Three Online MAC Students Take an Unexpected Path
Despite their initial reluctance to pursue public accounting, recent MAC alums Jenny McClamroch, Catherine Buchanan and Sam Aljure have now accepted offers with public accounting firms – and all agree, they couldn’t be happier.
By Samantha Beavers
When Jenny McClamroch first started the Jenkins Online MAC program, she had already made up her mind – public accounting wasn’t for her. As a career changer from elementary education who had spent 11 years at home with her children, she didn’t know if she had what it takes to be a CPA. She’d heard a lot about public accounting, and she feared that it wasn’t the right fit for her family or career path.
“Going back to work is a huge shift for my family, and having been warned about public accounting’s busy season, I was horrified that I wouldn’t be able to juggle it all,” McClamroch says.
She wasn’t alone. Sam Aljure and Catherine Buchanan, two other Jenkins Online MAC students, had similar thoughts.
“With my experience in governmental and not-for-profit accounting, I wanted to get my master’s of accounting to progress in the industry – because I found that I couldn’t make it to the top roles I wanted based on sheer work experience. But I really didn’t want to pursue public accounting,” Aljure says. “When I thought about public accounting, I thought about 80-hour work weeks and the chaotic busy season. I’m not in my twenties anymore and I have a family, so I don’t have that kind of time – and so I guess I assumed that ship had sailed and I was just too old for it.”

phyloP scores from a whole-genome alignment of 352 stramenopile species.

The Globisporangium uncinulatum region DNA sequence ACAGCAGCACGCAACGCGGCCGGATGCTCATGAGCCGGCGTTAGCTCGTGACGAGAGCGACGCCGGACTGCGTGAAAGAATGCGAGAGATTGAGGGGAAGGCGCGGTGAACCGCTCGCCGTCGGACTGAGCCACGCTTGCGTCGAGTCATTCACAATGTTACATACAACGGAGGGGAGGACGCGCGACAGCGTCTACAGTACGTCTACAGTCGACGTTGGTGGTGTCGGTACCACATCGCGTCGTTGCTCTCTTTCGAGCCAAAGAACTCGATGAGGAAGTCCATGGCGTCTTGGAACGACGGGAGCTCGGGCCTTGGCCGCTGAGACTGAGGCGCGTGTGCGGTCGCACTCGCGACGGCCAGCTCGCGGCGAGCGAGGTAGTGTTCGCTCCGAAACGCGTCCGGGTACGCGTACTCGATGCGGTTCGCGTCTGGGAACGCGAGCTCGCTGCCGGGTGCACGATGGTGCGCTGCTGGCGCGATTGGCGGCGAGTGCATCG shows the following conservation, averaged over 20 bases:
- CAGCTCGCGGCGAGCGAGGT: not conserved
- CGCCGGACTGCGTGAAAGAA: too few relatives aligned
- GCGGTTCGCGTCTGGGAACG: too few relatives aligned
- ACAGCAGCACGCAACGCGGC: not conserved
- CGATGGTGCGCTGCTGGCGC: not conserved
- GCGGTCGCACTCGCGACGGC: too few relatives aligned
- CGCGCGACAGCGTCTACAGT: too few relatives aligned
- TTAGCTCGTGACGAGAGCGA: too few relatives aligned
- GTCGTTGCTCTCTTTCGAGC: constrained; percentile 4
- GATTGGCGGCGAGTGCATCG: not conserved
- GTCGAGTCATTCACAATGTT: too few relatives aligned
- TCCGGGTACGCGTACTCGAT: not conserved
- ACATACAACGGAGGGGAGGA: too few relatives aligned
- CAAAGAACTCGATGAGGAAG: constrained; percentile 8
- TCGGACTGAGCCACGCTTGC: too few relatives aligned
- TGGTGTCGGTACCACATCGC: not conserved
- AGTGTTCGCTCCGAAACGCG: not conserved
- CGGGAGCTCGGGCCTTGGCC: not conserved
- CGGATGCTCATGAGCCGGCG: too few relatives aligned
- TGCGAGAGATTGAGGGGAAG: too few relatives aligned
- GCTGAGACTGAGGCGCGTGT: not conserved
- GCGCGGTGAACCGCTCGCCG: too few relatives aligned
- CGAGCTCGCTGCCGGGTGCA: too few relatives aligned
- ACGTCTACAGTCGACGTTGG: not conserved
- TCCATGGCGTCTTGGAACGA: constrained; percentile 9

I wasn’t fresh out of undergrad anymore, so I felt that the public accounting route would mean backtracking my career and losing the progress I’d already made.
Buchanan was in a similar boat. Starting the Jenkins MAC program while working as a financial services manager for a credit union, she determined that the business and industry track was a better fit for her career path. “I wasn’t fresh out of undergrad anymore, so I felt that the public accounting route would mean backtracking my career and losing the progress I’d already made. I knew how many hours I’d have to put in for public accounting, so I didn’t want to have to start all over again, start at the bottom and work my way back up to a manager role,” she explains.
Despite their initial hesitation about public accounting, all three students have now accepted offers with public accounting firms – McClamroch with BDO Raleigh, Aljure with Johnson Lambert and Buchanan with Grant Thornton – and all agree, they couldn’t be happier.
The difference? Keeping an open mind and learning from faculty and career services staff, they say.
“Many of the people working with Jenkins MAC are former accountants – and this doesn’t just apply to the professors. Career services staff have a lot of experience in the profession and in various capacities. This was incredibly helpful to me and helped open my eyes to the different paths available with my accounting degree,” McClamroch says.